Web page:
Breast cancer cells develop resistance to endocrine therapies by shifting between estrogen receptor (ER)-regulated and growth factor receptor (GFR)-regulated survival signaling pathways. To study this switch, we propose a mathematical model of crosstalk between these pathways. The model explains why MCF7 sub-clones transfected with HER2 or EGFR show three GFR-distribution patterns, and why the bimodal distribution pattern can be reversibly modulated by estrogen. The model illustrates how transient overexpression of ER activates GFR signaling and promotes estrogen-independent growth. Understanding this survival-signaling switch can help in the design of future therapies to overcome resistance in breast cancer.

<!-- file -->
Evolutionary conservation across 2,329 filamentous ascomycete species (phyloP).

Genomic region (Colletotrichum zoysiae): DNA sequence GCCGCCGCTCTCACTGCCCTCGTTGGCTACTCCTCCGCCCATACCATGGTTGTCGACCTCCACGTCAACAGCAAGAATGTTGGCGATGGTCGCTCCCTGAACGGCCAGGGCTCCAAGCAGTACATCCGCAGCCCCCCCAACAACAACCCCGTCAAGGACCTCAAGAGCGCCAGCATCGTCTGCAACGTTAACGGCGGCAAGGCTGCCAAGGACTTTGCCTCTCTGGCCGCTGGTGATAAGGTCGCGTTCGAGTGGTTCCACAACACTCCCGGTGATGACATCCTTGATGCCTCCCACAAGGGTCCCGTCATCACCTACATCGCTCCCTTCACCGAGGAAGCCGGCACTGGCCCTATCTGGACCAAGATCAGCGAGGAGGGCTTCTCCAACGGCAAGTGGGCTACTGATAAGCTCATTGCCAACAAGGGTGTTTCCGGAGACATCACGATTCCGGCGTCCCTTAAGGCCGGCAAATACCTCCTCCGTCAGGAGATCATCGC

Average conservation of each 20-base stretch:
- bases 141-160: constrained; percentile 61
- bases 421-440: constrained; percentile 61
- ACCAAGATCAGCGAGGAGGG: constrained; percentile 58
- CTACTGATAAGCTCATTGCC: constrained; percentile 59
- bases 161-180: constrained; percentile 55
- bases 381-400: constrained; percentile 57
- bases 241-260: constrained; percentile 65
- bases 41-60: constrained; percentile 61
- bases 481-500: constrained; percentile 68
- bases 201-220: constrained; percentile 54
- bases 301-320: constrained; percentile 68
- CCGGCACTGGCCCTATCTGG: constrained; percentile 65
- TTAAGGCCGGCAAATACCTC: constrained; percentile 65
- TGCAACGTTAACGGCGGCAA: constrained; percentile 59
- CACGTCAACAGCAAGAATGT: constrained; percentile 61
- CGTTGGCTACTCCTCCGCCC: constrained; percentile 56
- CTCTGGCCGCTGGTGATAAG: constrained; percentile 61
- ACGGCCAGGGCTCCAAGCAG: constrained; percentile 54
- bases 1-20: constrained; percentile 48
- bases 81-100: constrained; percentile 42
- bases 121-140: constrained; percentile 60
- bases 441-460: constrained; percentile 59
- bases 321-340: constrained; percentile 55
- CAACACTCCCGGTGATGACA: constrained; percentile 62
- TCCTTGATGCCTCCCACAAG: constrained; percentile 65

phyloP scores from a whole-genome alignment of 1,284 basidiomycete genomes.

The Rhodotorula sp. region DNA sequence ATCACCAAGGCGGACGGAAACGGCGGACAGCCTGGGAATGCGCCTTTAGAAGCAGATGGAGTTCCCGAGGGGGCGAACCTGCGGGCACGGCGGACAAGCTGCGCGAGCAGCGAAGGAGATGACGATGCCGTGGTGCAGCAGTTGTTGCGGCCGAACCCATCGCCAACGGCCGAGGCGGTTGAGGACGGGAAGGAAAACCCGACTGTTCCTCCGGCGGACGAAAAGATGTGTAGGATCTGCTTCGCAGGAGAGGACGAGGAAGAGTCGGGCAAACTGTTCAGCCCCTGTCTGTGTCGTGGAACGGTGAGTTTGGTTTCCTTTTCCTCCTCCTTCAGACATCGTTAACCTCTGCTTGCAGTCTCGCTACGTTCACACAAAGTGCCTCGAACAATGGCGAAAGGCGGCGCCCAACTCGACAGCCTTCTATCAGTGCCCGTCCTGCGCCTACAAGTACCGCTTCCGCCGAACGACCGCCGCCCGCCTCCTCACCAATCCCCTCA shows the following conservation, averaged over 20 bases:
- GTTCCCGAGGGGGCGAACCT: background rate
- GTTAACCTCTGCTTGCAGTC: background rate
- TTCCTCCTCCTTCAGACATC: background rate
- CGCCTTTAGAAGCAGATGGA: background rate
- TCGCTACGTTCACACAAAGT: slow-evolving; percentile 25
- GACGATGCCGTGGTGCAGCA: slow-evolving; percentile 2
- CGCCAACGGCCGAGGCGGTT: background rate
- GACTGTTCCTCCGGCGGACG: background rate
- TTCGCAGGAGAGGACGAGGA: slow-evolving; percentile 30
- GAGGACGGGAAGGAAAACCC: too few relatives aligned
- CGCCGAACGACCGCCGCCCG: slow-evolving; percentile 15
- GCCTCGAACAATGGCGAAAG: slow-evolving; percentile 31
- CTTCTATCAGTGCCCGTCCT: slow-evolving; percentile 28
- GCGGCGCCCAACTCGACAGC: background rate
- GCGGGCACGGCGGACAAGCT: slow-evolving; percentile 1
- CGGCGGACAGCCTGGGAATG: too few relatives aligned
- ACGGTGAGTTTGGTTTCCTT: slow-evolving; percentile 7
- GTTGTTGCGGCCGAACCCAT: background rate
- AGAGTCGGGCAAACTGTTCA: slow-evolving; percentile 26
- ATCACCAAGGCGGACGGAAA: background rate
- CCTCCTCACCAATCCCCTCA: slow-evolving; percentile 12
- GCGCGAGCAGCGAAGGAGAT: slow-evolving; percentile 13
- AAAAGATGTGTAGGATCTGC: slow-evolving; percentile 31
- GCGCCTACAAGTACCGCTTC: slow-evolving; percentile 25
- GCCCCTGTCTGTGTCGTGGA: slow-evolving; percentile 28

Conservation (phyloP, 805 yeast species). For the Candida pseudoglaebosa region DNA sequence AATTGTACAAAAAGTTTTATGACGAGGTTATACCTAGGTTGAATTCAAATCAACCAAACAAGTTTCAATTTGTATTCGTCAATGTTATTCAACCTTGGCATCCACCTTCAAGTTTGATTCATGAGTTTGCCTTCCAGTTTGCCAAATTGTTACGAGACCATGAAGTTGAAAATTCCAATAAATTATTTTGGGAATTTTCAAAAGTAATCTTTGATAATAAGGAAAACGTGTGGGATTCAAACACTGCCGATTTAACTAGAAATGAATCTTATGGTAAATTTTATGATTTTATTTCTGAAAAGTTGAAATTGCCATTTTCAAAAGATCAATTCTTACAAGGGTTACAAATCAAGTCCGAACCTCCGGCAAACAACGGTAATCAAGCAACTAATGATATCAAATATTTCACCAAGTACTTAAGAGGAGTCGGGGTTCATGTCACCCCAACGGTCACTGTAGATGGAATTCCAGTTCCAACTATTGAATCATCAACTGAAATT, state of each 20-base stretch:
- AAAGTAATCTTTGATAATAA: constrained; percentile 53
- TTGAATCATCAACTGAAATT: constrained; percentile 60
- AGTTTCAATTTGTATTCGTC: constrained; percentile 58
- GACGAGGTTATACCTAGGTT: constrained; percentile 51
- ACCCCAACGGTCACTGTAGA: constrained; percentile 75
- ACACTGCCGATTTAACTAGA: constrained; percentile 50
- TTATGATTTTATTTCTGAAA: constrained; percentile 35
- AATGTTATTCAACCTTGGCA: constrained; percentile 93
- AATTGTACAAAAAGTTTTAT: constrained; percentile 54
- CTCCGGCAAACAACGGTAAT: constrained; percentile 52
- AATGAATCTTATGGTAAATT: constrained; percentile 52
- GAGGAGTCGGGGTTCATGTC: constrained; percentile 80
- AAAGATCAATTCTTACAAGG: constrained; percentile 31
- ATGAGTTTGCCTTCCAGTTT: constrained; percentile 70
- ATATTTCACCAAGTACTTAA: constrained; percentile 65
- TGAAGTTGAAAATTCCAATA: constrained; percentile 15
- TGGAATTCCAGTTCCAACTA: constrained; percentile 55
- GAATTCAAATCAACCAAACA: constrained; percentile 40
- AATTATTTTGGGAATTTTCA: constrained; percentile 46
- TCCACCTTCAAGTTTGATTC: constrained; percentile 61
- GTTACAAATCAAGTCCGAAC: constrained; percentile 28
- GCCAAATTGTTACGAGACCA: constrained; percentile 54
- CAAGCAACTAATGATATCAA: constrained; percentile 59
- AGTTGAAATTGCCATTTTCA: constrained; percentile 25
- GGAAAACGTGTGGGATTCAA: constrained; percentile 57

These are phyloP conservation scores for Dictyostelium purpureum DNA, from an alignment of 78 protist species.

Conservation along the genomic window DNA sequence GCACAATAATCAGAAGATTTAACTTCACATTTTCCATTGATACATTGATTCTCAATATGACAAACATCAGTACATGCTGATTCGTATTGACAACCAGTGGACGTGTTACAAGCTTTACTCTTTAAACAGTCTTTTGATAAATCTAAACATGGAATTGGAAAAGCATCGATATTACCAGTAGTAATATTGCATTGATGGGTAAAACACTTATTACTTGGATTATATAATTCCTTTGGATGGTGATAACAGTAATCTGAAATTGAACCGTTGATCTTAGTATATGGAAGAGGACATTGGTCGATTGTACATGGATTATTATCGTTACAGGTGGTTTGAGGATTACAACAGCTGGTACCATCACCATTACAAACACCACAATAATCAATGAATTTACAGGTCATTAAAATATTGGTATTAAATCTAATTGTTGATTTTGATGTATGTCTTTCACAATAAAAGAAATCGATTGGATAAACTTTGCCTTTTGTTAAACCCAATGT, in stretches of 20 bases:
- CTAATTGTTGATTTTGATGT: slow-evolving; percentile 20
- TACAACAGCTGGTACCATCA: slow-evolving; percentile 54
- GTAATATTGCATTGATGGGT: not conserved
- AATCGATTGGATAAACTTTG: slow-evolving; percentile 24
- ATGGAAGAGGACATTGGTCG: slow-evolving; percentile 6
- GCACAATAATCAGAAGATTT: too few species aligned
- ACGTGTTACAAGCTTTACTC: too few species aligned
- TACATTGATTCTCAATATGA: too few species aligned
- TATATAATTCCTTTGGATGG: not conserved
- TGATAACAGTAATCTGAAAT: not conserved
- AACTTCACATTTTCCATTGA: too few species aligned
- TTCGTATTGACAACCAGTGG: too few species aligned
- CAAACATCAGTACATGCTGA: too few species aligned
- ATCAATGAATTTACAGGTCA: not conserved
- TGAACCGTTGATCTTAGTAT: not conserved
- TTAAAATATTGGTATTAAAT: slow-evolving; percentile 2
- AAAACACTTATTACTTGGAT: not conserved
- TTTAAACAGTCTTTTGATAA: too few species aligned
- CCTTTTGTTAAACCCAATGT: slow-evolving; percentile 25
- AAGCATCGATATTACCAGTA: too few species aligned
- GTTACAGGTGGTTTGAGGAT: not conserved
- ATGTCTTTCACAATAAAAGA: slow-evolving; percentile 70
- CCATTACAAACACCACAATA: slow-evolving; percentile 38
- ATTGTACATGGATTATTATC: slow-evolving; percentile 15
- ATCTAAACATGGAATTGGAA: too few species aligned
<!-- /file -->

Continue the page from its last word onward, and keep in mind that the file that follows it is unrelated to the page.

Bibliographical noteFunding Information:
This work was supported in part by the US National Institutes of Health Grant U54-CA149147 (to R.C., J.J.T. and W.T.B.), and by fellowships to C.C. provided by the Virginia Polytechnic Institute and State University graduate program in Genetics, Bioinformatics and Computational Biology.
- Breast cancer
- Endocrine resistance
- Estrogen receptor signaling
- Growth factor receptor signaling
- Mathematical modeling